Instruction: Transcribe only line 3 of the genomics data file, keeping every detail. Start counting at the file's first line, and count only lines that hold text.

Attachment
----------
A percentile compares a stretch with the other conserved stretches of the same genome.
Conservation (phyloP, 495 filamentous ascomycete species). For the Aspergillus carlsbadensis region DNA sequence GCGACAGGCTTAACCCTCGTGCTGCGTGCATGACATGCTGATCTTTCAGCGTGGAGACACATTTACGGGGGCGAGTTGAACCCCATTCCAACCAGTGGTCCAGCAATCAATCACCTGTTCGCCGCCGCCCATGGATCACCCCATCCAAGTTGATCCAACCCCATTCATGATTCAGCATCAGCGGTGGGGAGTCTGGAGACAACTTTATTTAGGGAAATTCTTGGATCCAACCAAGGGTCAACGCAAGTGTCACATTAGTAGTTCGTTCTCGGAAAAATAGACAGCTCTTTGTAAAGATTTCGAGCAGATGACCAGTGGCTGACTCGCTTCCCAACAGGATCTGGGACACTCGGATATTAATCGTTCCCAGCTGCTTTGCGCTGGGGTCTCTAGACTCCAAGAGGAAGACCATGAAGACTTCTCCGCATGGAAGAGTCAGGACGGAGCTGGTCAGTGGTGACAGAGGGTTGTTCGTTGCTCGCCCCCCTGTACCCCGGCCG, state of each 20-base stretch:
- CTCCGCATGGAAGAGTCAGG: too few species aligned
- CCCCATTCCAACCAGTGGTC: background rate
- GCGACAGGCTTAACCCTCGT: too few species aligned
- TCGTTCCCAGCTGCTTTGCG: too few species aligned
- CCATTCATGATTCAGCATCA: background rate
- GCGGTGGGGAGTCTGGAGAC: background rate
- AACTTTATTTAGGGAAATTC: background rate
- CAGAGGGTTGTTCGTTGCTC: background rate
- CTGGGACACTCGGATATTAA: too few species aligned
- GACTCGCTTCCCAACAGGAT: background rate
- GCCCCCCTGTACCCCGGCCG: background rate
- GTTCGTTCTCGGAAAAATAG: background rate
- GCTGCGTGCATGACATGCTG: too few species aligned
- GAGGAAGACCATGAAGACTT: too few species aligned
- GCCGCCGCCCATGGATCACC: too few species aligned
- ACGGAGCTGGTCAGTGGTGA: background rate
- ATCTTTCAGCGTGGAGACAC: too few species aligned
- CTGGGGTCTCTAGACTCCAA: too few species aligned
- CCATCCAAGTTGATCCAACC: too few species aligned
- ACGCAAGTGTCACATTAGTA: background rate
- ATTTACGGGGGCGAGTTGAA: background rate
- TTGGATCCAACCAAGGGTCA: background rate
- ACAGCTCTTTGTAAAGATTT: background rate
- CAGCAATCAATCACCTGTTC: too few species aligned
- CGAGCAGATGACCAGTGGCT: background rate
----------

- CTCCGCATGGAAGAGTCAGG: too few species aligned